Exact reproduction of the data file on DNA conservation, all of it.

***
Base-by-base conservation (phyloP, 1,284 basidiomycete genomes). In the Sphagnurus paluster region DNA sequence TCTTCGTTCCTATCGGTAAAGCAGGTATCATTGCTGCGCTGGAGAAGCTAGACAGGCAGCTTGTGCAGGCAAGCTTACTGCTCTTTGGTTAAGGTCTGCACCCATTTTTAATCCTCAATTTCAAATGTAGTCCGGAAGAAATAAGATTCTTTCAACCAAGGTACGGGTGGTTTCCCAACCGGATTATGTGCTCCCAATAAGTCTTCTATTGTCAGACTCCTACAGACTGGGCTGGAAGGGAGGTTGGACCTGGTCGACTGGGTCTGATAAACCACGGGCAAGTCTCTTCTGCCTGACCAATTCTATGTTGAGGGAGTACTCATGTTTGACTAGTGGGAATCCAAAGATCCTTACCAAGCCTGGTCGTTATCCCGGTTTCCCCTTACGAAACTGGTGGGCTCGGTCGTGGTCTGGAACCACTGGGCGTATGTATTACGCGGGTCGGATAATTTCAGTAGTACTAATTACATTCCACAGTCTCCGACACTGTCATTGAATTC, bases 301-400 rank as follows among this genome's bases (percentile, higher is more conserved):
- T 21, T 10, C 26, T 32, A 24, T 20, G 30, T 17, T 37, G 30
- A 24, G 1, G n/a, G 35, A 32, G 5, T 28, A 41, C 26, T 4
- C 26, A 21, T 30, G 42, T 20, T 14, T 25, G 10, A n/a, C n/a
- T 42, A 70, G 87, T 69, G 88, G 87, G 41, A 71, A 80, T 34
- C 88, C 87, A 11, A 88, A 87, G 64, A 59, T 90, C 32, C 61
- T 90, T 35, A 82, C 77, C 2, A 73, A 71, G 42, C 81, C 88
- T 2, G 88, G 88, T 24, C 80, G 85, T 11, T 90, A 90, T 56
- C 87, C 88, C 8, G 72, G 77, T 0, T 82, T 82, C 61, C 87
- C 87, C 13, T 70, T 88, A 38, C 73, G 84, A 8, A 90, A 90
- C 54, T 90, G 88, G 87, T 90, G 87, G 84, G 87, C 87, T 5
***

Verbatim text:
Base-by-base conservation (phyloP, 1,284 basidiomycete genomes). In the Sphagnurus paluster region DNA sequence TCTTCGTTCCTATCGGTAAAGCAGGTATCATTGCTGCGCTGGAGAAGCTAGACAGGCAGCTTGTGCAGGCAAGCTTACTGCTCTTTGGTTAAGGTCTGCACCCATTTTTAATCCTCAATTTCAAATGTAGTCCGGAAGAAATAAGATTCTTTCAACCAAGGTACGGGTGGTTTCCCAACCGGATTATGTGCTCCCAATAAGTCTTCTATTGTCAGACTCCTACAGACTGGGCTGGAAGGGAGGTTGGACCTGGTCGACTGGGTCTGATAAACCACGGGCAAGTCTCTTCTGCCTGACCAATTCTATGTTGAGGGAGTACTCATGTTTGACTAGTGGGAATCCAAAGATCCTTACCAAGCCTGGTCGTTATCCCGGTTTCCCCTTACGAAACTGGTGGGCTCGGTCGTGGTCTGGAACCACTGGGCGTATGTATTACGCGGGTCGGATAATTTCAGTAGTACTAATTACATTCCACAGTCTCCGACACTGTCATTGAATTC, bases 301-400 rank as follows among this genome's bases (percentile, higher is more conserved):
- T 21, T 10, C 26, T 32, A 24, T 20, G 30, T 17, T 37, G 30
- A 24, G 1, G n/a, G 35, A 32, G 5, T 28, A 41, C 26, T 4
- C 26, A 21, T 30, G 42, T 20, T 14, T 25, G 10, A n/a, C n/a
- T 42, A 70, G 87, T 69, G 88, G 87, G 41, A 71, A 80, T 34
- C 88, C 87, A 11, A 88, A 87, G 64, A 59, T 90, C 32, C 61
- T 90, T 35, A 82, C 77, C 2, A 73, A 71, G 42, C 81, C 88
- T 2, G 88, G 88, T 24, C 80, G 85, T 11, T 90, A 90, T 56
- C 87, C 88, C 8, G 72, G 77, T 0, T 82, T 82, C 61, C 87
- C 87, C 13, T 70, T 88, A 38, C 73, G 84, A 8, A 90, A 90
- C 54, T 90, G 88, G 87, T 90, G 87, G 84, G 87, C 87, T 5